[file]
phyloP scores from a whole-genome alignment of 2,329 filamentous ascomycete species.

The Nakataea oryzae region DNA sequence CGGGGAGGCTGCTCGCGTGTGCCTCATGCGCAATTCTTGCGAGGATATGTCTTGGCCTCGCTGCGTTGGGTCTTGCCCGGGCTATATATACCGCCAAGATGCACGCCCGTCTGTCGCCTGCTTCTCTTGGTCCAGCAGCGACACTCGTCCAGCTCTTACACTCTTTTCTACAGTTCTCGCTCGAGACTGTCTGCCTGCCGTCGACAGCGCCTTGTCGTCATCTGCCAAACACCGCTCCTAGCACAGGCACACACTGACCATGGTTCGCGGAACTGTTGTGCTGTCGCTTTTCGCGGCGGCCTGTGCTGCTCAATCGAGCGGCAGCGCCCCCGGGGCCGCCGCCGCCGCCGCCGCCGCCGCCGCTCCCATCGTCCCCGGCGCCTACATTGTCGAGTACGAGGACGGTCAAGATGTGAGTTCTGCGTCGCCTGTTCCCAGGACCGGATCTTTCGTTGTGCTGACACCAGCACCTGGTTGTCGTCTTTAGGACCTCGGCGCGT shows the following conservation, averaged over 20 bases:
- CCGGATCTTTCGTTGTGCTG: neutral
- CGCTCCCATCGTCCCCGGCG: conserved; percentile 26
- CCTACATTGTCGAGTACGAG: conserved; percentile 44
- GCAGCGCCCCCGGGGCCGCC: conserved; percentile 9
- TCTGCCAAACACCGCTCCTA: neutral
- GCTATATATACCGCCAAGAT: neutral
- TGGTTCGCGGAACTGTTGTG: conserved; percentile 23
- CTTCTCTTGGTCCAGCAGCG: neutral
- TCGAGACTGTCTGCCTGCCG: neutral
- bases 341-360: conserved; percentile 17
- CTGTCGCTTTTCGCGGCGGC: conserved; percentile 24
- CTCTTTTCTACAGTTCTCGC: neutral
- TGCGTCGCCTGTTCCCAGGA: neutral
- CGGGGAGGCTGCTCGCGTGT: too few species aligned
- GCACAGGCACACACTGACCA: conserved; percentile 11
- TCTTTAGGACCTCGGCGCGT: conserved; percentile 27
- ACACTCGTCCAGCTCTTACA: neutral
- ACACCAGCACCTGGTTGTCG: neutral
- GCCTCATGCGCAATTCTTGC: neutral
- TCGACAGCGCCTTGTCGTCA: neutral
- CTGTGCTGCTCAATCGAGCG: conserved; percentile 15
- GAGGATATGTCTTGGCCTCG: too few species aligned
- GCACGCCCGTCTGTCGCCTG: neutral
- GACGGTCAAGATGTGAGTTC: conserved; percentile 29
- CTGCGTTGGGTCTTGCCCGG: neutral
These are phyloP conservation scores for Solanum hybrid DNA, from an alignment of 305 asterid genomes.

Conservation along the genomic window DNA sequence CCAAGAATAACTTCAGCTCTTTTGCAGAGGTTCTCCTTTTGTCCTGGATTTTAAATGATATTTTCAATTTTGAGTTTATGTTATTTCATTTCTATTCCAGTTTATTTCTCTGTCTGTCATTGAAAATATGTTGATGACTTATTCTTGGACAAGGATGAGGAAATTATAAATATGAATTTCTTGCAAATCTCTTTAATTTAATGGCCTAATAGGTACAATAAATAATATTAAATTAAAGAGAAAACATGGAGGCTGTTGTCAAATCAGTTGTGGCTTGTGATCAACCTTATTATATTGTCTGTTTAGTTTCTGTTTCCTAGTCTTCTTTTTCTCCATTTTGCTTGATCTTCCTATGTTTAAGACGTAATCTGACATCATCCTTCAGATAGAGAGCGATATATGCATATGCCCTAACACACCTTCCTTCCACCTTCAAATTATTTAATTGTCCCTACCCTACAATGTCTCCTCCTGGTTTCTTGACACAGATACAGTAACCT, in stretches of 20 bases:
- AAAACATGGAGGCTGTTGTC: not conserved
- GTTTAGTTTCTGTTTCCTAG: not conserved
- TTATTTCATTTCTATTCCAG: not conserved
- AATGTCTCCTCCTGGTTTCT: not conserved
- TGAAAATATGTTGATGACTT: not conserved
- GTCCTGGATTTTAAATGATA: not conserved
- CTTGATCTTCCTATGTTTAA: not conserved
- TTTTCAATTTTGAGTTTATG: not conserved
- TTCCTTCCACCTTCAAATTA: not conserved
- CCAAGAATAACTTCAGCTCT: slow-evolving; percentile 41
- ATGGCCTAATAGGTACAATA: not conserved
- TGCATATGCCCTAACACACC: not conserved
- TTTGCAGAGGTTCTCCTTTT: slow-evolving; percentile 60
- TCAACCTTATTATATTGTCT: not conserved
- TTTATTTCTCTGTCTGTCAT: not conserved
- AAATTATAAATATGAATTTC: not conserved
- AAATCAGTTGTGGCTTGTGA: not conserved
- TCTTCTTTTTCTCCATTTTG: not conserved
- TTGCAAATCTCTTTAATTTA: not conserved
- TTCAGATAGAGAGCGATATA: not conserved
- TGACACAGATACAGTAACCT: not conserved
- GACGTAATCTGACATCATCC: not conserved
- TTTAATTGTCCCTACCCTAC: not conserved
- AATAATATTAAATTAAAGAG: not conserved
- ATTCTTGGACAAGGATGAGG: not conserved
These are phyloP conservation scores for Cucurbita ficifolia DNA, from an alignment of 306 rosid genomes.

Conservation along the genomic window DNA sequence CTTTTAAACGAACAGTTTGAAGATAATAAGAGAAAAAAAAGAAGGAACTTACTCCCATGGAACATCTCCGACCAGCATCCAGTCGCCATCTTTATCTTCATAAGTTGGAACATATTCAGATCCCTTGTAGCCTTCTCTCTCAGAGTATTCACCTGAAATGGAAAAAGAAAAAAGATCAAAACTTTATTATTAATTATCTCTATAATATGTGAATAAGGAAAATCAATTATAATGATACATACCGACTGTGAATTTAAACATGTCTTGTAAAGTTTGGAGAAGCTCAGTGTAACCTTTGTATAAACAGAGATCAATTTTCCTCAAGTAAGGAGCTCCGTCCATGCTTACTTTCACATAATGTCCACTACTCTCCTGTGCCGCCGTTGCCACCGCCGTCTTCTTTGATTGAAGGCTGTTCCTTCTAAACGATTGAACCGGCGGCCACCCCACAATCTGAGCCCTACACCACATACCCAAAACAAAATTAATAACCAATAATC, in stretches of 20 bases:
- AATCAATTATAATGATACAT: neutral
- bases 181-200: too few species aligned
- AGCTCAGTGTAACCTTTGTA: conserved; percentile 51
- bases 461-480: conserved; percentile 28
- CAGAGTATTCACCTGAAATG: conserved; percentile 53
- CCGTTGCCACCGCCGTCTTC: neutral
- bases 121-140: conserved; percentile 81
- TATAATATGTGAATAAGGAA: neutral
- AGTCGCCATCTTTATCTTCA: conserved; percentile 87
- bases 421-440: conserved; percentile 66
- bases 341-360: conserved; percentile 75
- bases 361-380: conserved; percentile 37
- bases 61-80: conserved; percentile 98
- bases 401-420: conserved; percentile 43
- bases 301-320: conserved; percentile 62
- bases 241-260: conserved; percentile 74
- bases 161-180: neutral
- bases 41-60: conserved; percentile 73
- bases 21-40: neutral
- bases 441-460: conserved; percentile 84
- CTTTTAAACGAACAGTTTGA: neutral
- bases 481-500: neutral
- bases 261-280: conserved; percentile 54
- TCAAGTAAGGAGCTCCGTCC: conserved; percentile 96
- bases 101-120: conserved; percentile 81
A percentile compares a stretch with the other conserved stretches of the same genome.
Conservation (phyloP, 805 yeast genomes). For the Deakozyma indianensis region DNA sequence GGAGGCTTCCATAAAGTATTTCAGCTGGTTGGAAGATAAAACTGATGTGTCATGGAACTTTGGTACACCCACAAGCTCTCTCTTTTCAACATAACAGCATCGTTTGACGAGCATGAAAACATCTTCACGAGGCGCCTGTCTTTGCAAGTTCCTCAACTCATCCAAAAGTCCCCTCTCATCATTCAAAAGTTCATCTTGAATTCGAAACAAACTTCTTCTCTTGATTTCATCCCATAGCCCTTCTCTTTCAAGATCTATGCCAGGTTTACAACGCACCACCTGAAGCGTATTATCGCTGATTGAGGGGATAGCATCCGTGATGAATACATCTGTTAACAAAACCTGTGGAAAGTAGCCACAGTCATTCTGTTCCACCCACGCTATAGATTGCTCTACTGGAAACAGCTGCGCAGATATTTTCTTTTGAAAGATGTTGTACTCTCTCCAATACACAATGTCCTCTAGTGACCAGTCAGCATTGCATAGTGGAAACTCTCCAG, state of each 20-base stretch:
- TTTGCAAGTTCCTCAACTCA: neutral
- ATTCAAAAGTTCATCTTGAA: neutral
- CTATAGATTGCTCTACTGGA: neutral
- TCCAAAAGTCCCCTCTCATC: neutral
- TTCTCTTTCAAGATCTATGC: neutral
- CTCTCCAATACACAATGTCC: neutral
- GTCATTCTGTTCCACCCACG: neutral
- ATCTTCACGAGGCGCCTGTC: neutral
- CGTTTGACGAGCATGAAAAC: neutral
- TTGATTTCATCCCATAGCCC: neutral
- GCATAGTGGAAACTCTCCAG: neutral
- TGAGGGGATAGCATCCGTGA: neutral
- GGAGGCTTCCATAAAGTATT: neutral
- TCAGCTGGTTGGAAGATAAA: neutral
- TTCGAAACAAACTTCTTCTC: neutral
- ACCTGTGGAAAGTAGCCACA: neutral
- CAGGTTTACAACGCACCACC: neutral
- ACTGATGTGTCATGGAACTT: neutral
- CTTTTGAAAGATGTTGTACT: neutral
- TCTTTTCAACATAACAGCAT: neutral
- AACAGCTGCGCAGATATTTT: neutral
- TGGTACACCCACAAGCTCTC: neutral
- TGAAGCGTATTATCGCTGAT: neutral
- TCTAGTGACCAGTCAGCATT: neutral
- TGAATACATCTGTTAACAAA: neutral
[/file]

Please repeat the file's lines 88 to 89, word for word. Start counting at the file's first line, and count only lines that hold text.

- TTCTCTTTCAAGATCTATGC: neutral
- CTCTCCAATACACAATGTCC: neutral